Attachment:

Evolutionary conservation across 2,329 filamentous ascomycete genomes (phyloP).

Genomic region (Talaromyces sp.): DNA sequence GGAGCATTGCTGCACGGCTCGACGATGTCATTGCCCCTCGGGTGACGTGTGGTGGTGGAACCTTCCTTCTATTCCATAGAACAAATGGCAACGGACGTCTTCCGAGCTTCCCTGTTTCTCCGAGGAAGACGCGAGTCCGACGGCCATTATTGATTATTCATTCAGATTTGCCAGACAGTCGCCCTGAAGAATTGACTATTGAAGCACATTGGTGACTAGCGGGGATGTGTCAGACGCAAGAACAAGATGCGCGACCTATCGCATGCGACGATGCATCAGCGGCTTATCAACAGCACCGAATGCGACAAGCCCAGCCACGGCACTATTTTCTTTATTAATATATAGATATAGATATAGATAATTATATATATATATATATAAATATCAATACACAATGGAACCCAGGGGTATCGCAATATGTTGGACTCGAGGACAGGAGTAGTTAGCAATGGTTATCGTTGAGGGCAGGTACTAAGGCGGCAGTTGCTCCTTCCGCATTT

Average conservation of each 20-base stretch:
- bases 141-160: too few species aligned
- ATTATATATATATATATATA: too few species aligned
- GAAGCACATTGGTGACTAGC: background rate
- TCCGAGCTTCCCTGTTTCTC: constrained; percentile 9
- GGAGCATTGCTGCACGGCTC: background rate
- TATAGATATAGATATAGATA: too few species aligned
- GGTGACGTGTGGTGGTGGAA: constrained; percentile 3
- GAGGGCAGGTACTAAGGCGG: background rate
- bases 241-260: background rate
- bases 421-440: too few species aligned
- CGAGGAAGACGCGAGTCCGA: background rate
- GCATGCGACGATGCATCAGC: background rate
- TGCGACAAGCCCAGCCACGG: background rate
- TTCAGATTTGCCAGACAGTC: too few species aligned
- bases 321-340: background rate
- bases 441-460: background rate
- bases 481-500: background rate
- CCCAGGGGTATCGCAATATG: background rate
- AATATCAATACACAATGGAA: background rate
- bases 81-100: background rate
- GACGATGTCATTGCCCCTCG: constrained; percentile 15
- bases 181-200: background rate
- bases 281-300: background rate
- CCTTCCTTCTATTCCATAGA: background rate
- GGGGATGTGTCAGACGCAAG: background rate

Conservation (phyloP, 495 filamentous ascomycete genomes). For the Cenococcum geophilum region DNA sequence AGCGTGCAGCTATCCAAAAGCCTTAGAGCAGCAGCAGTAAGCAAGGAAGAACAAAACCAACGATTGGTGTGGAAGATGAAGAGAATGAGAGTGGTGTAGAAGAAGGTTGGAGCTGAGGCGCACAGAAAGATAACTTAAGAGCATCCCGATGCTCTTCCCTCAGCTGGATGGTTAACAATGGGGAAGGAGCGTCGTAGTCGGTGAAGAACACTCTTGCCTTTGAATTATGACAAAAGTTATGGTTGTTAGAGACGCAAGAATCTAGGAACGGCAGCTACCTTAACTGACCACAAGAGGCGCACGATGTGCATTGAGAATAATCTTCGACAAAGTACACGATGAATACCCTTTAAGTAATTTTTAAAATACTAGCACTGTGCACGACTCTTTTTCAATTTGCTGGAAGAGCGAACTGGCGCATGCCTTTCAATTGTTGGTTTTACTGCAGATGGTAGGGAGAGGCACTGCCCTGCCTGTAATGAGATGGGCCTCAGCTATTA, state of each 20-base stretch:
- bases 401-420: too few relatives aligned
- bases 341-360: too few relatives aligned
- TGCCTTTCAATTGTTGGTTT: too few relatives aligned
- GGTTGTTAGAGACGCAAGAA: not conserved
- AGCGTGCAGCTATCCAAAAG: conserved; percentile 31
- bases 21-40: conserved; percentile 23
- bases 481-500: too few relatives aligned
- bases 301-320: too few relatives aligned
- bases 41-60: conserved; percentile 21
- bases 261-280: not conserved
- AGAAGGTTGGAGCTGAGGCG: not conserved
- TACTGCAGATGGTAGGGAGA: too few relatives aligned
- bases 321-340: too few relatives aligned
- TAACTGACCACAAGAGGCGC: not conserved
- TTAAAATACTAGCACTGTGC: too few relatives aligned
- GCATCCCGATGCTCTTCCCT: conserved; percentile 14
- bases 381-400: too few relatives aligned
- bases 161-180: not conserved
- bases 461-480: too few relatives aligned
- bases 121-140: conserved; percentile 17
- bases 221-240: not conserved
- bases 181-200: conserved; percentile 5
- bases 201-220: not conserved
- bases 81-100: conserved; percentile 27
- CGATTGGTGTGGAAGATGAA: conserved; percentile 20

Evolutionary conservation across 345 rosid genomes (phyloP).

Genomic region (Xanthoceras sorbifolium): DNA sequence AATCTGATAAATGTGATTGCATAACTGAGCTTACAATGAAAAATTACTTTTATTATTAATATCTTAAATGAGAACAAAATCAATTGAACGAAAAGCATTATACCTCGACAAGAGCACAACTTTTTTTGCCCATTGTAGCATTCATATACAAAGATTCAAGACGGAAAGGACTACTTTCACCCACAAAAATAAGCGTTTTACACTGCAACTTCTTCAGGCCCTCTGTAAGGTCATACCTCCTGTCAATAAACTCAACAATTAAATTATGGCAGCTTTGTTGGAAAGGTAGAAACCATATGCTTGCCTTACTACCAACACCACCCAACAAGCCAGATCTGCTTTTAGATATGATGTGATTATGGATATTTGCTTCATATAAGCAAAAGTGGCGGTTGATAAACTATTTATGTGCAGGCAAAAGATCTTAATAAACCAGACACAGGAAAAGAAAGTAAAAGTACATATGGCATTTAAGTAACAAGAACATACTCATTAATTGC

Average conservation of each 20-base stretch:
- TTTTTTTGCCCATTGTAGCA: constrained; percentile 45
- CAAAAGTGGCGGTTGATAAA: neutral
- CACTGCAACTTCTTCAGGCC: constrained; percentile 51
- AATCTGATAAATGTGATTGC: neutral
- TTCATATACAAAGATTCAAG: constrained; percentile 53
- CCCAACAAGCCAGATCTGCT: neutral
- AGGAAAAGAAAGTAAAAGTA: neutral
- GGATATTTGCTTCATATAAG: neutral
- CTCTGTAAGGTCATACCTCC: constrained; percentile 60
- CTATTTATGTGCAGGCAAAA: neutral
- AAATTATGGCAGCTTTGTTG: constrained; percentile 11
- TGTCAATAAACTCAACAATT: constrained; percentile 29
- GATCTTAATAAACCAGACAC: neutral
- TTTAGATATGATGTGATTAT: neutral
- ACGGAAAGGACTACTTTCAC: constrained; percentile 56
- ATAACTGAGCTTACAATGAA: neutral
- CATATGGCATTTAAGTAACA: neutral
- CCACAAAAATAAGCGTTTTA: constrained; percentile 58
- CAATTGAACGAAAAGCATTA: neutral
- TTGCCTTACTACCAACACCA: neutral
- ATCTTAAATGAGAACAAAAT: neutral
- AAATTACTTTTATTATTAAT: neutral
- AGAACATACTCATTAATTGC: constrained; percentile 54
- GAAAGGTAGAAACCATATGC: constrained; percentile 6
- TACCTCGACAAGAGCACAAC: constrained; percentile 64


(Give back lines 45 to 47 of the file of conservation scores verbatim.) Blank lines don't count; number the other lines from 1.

- GCATCCCGATGCTCTTCCCT: conserved; percentile 14
- bases 381-400: too few relatives aligned
- bases 161-180: not conserved